Digital Transformation Needs to Happen Now

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The need to connect data across the organization is driven by consumers’ shift to omnichannel engagement, Renner says. Consumers no longer follow linear engagement patterns and are instead taking journeys via countless online and offline channels at all times, he notes.

For this reason, Renner says, companies need technology to “make better decisions at the cadence your customer wants to interact with you,” adding that they need to build a complete customer view, what he calls a “golden record” that links all of the information tied to the same customer to help companies deliver contextually relevant and highly personalized engagement at all touch points.

“Digital transformation allows brands to provide customers with a frictionless, end-to-end experience across all channels and improves customer relationships by allowing brands to engage with customers ubiquitously in a way that reflects their needs, preferences, and expectations at any moment across the customer life cycle,” Renner states.

Experts also suggest that linking data to improve the customer experience has other benefits. Digital transformation, Raj says, is about making organizations capable of unleashing the potential of data to “alter customer interactions, operate with agile efficiency, and innovate with new business models, services, and offerings.”

And Brian Kracik, director of cloud services and product marketing at Oracle, says that while connecting data to improve customer engagement has the benefit of “providing customers with the information they want, on the device of their choice, and with the context that matters,” changing the customer experience can also “cause projects to run wide and deep,” leading to adjustments in the business process and even transforming companies’ business models.

Despite the importance of technology, successful digital transformation requires the human element at least as much as it does any solution or capability, experts say. Patrick Sullivan, managing director and global Oracle technology lead at Accenture, maintains that while technology is necessary to achieve business success and stay competitive, people “have the power to dictate how and when to employ technology to fit their business needs” and “align business strategy to the technology.”

Experts note that people’s inherent resistance to change is a primary obstacle to digital transformation. “The real challenge [of digital transformation] is building a culture that can change,” Newman says.

For this reason, he believes that “the people component of digital transformation is exponentially more important than the technology [component],” even though many tech companies “tend to downplay” it.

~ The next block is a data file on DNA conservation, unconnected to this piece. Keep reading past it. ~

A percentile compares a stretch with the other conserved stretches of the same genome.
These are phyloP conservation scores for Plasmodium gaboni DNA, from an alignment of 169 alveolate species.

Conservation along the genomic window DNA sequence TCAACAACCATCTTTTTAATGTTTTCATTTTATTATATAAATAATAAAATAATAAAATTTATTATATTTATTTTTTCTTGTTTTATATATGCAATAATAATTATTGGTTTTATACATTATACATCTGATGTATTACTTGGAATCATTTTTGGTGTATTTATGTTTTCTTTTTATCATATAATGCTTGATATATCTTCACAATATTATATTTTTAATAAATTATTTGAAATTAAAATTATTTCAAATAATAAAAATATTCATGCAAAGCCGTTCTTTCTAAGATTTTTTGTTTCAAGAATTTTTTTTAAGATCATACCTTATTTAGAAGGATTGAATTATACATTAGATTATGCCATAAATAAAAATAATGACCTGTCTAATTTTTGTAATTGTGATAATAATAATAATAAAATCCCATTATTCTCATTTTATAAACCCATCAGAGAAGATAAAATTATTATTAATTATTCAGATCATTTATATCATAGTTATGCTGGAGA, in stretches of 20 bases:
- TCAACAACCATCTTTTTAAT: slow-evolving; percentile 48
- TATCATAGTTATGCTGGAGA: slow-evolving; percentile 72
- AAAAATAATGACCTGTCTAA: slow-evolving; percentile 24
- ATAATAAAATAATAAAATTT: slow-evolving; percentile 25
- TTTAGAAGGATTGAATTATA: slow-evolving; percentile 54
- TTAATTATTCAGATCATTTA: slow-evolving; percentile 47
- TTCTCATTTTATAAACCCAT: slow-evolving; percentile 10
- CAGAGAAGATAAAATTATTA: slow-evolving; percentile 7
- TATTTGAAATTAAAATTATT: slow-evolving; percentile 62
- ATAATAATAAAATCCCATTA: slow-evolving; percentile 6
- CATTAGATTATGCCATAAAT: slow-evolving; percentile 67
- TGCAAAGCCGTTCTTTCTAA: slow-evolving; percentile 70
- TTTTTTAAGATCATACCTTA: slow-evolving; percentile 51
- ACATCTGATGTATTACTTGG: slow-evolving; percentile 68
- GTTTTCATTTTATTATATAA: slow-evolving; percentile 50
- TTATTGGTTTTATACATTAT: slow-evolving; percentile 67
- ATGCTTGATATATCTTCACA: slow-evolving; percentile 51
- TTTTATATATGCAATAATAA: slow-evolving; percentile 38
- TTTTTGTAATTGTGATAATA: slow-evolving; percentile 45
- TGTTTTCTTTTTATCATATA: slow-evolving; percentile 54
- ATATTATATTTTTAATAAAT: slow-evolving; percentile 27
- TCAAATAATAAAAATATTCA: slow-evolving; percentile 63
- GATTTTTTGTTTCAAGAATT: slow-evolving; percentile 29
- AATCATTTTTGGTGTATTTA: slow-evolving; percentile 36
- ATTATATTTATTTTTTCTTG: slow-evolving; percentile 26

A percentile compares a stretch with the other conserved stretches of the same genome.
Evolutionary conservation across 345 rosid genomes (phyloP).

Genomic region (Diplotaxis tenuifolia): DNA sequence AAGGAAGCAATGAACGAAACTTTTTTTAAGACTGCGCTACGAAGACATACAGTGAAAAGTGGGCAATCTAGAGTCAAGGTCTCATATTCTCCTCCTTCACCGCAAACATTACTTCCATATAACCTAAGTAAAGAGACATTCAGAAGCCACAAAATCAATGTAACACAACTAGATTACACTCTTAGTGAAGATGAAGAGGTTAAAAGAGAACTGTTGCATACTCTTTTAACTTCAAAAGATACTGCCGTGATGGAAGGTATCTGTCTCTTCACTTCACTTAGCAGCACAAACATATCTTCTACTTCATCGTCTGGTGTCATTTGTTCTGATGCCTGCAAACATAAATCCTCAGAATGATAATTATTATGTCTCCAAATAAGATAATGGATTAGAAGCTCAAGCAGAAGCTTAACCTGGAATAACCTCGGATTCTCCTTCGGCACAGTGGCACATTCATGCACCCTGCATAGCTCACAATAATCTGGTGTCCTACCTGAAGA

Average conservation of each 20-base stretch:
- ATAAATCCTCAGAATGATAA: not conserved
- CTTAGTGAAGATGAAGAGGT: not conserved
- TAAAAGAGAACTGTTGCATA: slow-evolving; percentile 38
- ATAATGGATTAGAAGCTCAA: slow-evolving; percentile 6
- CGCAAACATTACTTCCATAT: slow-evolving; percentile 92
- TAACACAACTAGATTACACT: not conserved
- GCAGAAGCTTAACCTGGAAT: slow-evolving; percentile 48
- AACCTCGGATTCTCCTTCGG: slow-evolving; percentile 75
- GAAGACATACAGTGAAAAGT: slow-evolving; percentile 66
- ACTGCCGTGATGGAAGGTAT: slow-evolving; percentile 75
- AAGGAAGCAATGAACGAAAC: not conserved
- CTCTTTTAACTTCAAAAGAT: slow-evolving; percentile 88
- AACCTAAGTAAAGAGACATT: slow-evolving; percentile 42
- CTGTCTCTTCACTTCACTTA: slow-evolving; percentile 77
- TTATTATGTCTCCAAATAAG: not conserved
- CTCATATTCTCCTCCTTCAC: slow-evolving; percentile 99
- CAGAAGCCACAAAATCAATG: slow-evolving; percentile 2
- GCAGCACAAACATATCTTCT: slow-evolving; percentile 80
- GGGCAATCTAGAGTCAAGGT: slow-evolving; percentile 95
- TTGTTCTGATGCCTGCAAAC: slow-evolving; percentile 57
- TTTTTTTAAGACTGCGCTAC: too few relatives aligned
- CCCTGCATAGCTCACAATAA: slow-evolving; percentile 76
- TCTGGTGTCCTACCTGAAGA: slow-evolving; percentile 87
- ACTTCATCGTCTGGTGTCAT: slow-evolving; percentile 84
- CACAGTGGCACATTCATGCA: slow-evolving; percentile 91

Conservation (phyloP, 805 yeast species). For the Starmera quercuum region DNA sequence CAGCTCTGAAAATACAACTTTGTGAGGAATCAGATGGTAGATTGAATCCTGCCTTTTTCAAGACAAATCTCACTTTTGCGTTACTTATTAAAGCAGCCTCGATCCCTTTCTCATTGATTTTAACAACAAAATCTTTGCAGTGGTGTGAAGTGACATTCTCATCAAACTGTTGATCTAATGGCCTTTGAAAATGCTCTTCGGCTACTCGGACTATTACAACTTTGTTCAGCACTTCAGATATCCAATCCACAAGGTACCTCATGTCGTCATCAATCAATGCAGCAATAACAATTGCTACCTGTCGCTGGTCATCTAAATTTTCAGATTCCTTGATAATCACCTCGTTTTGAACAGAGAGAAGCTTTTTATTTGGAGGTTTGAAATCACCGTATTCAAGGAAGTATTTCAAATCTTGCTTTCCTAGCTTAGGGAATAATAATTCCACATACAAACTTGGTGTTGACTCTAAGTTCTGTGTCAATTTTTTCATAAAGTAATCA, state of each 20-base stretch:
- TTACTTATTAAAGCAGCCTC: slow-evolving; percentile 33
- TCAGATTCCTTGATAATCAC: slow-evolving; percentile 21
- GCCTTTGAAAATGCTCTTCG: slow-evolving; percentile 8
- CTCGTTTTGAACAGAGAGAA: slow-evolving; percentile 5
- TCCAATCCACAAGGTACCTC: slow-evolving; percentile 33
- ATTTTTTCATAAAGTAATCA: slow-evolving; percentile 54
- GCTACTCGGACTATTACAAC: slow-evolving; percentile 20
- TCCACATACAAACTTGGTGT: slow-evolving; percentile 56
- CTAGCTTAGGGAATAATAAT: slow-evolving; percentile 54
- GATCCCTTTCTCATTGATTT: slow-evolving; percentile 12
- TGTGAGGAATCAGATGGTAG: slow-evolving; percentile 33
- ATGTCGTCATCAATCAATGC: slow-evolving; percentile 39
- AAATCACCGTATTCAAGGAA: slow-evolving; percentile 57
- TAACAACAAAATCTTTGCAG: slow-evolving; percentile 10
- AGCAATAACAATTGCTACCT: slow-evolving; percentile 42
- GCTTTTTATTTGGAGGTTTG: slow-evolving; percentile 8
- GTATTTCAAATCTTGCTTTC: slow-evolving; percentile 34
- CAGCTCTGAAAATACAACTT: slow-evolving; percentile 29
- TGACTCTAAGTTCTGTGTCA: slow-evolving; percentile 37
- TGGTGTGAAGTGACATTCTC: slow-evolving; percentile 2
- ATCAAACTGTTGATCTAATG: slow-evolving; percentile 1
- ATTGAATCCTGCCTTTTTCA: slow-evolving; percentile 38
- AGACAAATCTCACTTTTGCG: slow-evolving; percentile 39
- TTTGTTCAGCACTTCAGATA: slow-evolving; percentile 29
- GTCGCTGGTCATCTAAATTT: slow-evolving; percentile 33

Afshar adds that everyone in the organization “needs to feel empowered to examine what they’re doing so they can make decisions that push the digital agenda forward.”

Afshar goes on to say that companies should cultivate a culture of transparency, collaboration, and trust between employees. “When people work side by side on cross-functional teams, they better understand each other’s challenges and capabilities, which improves collaboration,” he states.

And agreement among leadership is also essential. “Different leaders within an organization will have differing opinions and options for a successful transformation,” Aponte cautions. “It is vital to align the competing perspectives and priorities to ensure that the teams involved in the transformation are addressing the same overall objectives.”

But above all, everyone in the company must buy in. “The number-one challenge of digital transformation is commitment to the process of fundamental change. There is inherent difficulty in introducing any type of change into an organization. People don’t like change, but digital transformation requires change across the board,” says Des Cahill, vice president and head customer experience evangelist at Oracle. “Savvy senior leadership recognizes that if you don’t transform, your competitors surely will, and you could end up like Polaroid, Blockbuster, or Kodak—a diminished or nonexistent brand.”


Although the process of digital transformation is unique to each organization, experts propose a number of tenets for companies to consider. According to Aponte, these include establishing the objectives of the transformation; identifying the areas of impact, including people and technologies; and laying out a transformation timeline and a plan for change management.

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